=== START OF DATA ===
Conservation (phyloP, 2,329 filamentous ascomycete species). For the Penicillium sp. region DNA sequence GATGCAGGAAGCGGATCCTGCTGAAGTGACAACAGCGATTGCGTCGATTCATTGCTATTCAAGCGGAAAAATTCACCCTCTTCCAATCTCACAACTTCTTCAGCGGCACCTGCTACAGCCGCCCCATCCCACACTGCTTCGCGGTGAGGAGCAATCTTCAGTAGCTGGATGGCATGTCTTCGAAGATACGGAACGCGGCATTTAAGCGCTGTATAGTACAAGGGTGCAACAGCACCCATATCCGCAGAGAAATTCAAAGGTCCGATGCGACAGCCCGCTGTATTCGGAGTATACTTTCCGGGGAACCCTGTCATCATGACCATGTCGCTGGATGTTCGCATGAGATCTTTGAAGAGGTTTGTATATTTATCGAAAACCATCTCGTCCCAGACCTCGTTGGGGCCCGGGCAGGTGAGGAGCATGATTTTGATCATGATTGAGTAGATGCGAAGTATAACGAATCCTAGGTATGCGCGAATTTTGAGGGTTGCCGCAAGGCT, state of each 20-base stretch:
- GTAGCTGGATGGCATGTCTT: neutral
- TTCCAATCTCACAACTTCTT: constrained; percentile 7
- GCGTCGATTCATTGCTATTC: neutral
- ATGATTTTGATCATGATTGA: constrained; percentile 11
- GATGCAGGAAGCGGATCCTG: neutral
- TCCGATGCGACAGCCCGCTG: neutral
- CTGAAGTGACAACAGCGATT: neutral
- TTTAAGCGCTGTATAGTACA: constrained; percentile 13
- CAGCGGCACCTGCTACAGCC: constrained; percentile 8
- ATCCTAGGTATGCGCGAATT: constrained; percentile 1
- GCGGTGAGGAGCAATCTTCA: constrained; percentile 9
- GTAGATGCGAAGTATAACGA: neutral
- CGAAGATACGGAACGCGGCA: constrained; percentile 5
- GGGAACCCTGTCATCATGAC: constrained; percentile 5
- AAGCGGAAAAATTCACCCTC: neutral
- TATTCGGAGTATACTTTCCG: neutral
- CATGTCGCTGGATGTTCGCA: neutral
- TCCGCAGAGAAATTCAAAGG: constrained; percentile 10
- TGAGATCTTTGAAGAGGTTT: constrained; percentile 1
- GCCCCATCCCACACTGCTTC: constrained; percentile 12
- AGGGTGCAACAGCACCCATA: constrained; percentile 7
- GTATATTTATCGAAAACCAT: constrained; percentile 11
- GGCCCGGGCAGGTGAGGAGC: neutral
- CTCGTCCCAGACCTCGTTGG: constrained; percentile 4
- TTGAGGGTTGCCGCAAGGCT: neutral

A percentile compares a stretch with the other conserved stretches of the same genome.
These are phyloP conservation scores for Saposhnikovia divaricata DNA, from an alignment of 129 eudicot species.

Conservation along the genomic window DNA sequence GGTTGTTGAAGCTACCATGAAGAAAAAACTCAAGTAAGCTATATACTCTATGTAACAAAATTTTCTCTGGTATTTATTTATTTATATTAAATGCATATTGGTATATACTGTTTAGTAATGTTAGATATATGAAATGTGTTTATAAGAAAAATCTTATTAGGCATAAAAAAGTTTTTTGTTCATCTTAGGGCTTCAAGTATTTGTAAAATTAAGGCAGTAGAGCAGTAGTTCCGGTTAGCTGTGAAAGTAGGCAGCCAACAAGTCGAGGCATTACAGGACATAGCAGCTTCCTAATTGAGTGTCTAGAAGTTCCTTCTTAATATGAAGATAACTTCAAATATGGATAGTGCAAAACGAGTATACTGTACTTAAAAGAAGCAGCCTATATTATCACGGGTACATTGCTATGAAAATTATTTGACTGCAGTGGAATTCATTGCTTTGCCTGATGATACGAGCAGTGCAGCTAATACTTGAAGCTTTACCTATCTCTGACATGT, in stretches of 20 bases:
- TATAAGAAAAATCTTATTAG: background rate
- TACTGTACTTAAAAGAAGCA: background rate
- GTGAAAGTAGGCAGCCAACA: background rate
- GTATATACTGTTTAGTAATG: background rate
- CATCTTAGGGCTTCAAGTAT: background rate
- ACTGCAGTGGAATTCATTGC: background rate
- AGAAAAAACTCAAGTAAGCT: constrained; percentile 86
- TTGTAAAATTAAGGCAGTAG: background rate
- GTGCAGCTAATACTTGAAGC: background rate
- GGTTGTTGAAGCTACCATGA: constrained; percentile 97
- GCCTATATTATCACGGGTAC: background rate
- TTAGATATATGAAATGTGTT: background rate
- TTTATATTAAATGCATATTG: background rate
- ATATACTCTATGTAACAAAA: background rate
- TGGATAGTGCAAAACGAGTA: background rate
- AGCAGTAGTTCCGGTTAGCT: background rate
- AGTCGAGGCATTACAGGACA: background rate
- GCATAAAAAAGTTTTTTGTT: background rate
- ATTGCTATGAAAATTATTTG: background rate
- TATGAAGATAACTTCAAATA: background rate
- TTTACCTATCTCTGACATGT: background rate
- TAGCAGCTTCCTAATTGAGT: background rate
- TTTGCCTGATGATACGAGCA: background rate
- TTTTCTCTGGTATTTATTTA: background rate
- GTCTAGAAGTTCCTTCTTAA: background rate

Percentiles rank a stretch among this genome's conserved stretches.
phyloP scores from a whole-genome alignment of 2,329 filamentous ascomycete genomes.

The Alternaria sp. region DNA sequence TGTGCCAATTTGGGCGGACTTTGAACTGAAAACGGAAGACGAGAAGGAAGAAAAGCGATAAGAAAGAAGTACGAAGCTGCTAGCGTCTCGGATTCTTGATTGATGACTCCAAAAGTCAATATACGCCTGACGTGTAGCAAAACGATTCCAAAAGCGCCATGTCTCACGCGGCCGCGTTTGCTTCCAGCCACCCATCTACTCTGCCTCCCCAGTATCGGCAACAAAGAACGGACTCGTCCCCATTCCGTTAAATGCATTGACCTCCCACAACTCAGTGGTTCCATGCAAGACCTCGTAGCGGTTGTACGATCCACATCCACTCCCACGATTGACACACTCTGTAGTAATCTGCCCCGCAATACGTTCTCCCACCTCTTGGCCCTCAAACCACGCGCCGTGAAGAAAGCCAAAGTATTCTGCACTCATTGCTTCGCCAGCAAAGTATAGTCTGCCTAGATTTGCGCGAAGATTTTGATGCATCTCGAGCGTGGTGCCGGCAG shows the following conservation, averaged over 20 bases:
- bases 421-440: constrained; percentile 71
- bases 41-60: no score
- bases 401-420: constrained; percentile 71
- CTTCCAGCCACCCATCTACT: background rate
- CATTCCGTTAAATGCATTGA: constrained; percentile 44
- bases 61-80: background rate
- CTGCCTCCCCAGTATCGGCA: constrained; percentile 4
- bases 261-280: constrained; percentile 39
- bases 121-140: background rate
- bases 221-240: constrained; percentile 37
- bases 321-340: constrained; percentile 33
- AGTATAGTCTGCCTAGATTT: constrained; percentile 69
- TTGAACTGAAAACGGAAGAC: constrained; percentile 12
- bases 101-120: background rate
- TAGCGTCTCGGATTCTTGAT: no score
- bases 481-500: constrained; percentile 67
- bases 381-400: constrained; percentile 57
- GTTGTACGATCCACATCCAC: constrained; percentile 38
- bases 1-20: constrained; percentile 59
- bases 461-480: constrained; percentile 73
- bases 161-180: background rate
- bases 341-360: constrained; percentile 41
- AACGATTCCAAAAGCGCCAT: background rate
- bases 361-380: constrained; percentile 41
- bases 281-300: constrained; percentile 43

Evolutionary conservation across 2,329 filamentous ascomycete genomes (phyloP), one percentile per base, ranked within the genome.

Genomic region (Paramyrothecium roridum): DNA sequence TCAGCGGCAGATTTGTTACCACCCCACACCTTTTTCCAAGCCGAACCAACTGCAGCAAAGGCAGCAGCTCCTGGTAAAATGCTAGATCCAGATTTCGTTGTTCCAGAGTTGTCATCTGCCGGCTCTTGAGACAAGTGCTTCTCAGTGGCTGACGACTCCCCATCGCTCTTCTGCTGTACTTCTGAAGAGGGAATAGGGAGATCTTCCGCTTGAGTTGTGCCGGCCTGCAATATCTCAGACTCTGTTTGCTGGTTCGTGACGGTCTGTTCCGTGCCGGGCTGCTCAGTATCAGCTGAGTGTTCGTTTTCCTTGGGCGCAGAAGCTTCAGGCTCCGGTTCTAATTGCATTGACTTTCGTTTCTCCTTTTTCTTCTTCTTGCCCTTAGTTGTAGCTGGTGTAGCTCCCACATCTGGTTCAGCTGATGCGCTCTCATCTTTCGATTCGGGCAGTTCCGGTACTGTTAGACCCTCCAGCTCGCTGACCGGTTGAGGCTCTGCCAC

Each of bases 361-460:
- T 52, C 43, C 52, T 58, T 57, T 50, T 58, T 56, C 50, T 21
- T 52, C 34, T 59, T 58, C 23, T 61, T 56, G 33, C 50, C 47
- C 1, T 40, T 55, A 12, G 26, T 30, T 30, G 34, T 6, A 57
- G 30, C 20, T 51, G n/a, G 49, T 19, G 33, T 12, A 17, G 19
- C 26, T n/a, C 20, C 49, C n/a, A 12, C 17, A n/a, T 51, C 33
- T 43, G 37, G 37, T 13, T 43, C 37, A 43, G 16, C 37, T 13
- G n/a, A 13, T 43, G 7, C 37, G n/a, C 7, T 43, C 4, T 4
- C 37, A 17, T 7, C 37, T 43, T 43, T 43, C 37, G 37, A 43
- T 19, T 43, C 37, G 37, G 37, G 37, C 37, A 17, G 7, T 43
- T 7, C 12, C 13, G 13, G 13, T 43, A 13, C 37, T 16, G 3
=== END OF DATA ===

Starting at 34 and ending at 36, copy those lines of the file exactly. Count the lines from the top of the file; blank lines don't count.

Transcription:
- CATCTTAGGGCTTCAAGTAT: background rate
- ACTGCAGTGGAATTCATTGC: background rate
- AGAAAAAACTCAAGTAAGCT: constrained; percentile 86